A death must, by law, be registered within 5 days, normally in the registration district in which the death has occurred. We will be able to advise you as to the whereabouts of the relevant office. Under normal circumstances the ‘Medical Certificate’ (signed by a doctor) should be taken to the registrars with, if possible, the deceased’s ‘Medical Card’. The registrar will then issue the ‘Death Certificate’, a Certificate for Burial or Cremation (called the ‘green form’) for the Funeral Director and form BD8 relating to the DWP and state pension, recently the DWP have created a “Tell Us Once Service” the registrar is able to go through this with you at the time of registration.

To avoid delays, it is best to go to the register office in the area in which the person has died. You can choose another register office (in certain circumstances only) but it may take longer to get the necessary documents and this could delay the funeral arrangements.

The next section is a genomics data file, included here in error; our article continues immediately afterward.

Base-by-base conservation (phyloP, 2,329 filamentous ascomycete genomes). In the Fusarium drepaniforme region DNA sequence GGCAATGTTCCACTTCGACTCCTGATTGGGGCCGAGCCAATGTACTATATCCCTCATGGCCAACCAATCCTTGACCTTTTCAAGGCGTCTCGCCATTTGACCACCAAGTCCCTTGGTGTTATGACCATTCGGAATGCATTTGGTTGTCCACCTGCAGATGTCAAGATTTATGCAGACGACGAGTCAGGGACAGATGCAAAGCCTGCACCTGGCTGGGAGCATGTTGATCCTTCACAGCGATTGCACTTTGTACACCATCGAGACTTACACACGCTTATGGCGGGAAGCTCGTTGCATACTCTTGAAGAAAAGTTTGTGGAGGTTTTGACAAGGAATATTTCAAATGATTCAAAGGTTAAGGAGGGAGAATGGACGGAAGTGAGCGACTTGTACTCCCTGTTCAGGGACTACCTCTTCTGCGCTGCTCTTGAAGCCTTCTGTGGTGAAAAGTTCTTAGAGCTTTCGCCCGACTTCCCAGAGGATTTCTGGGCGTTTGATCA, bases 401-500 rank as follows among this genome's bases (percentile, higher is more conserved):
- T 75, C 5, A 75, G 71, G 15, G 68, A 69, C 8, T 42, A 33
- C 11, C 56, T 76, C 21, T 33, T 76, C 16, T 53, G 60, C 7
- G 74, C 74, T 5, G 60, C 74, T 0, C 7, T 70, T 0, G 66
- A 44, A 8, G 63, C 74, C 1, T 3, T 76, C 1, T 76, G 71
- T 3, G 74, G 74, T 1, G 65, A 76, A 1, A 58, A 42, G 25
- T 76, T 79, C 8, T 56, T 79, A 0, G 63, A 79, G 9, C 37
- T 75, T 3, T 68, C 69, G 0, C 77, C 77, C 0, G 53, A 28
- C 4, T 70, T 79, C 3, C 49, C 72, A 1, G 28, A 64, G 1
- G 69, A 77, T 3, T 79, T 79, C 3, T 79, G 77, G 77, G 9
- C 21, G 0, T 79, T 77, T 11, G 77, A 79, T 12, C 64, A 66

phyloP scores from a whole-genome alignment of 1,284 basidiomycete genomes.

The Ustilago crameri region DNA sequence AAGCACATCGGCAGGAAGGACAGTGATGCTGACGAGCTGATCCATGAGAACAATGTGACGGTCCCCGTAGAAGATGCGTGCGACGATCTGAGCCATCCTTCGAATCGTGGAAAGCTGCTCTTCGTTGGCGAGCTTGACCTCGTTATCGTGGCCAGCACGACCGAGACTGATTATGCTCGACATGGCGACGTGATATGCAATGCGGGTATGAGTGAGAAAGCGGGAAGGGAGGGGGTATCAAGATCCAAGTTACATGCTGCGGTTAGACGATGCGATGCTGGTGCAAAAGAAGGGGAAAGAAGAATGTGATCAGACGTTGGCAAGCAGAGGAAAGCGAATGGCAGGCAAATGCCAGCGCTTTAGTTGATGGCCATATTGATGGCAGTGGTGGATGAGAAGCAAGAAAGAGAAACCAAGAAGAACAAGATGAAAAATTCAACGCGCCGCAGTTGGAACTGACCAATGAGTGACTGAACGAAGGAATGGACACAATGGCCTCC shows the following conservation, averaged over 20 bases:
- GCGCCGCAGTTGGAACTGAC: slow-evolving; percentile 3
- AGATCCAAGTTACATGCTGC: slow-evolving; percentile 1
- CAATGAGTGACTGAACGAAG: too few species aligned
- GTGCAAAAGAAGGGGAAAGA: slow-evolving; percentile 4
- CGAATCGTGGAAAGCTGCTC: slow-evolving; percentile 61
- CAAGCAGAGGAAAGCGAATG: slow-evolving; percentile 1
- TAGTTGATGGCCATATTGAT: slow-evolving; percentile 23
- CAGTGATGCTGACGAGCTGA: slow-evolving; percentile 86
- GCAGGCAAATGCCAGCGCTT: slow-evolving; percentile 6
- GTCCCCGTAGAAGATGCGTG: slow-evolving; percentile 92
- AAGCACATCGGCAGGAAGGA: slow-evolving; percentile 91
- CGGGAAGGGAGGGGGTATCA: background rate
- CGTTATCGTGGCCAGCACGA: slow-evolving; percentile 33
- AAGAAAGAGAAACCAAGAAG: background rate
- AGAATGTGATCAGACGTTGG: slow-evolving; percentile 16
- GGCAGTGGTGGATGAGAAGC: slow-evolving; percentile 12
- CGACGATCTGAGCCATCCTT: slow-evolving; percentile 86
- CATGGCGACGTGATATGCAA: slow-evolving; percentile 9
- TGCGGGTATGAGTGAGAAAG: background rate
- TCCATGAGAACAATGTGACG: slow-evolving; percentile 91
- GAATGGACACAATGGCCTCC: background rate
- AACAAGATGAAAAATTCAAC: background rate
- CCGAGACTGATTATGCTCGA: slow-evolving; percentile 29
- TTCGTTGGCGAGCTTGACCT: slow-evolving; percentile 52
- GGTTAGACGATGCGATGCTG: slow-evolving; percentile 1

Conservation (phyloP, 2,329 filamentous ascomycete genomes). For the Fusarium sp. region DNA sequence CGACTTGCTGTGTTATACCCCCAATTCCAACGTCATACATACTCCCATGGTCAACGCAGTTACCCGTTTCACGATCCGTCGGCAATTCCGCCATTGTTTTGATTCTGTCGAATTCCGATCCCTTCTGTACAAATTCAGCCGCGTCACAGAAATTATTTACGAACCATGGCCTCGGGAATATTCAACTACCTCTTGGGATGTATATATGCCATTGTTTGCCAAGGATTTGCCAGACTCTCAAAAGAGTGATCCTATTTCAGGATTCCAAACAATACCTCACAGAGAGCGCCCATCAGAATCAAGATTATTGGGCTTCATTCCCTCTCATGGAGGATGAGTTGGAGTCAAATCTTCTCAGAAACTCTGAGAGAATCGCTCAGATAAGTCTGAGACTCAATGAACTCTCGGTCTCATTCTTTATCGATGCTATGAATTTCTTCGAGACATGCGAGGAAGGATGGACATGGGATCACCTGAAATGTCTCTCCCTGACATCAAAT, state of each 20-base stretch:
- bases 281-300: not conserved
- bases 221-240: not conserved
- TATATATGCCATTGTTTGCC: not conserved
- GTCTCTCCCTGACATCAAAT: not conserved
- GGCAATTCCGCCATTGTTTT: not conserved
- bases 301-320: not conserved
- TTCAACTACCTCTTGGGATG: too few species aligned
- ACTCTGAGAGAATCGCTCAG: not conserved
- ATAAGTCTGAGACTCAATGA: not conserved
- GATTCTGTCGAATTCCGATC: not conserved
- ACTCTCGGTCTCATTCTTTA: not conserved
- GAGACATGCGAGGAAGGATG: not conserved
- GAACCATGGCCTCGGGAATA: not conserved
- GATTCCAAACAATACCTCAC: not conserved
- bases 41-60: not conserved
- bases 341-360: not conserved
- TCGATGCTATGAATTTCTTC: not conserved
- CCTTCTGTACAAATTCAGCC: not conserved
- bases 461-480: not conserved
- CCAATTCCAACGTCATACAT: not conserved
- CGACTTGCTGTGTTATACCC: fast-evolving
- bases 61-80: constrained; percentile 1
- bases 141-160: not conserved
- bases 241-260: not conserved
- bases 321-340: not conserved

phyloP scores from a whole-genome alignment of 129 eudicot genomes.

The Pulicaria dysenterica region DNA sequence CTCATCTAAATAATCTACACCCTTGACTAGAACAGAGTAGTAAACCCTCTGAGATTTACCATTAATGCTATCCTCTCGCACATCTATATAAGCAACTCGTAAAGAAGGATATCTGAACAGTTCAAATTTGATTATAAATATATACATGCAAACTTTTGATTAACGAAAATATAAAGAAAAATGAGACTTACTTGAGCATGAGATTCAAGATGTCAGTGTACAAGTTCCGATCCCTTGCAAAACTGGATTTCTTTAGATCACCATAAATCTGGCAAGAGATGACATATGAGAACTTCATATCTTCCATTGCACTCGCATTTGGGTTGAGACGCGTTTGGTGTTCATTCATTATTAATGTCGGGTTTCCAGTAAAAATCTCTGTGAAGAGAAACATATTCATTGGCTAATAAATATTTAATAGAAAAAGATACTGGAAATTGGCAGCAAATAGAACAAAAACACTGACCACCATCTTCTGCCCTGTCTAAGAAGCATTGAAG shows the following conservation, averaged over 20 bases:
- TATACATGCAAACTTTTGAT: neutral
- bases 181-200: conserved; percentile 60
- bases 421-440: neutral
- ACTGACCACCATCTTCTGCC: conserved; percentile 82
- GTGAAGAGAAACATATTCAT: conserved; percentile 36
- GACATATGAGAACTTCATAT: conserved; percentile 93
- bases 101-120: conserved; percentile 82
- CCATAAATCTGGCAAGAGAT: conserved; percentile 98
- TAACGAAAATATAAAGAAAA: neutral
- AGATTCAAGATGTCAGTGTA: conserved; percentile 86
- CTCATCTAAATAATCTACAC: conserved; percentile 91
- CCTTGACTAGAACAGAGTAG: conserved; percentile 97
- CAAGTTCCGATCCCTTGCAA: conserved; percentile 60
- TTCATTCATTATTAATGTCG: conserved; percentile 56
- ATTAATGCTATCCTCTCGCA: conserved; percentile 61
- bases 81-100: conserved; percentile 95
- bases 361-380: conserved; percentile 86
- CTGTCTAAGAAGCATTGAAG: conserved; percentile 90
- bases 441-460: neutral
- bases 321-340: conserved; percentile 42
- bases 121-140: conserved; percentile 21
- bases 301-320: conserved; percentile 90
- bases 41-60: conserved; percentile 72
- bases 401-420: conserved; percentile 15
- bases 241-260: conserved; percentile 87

Simply call us today on 01274 571021 for more information on registering a death of a loved one and we will be happy to guide you through the process.

Who Can Register a Death?

The person who registers the death is formally known as the ‘the informant’. Only relatives or certain other individuals are qualified by law to register a death. This will also depend on where the death occurred.When you telephone to make the appointment to register the death, give the name and relationship of the person who will be attending to do the registration to check that they are best person available to do this. It is preferable if the person who is at the top of these lists can do the registration. It can be someone further down the list if someone above cannot carry out the registration for reasons of disability or ill health, they are out of the country or other resons such as being in custody.

If the death occurred inside a house or public building such as a hospital, the following people may register the death:

  • A relative

  • Someone who was present at the death

  • The occupier of the house or an official from the public building where the death occurres, e.g. the hospital

  • The person making the arrangements with the funeral director

What the Registrar Will Give You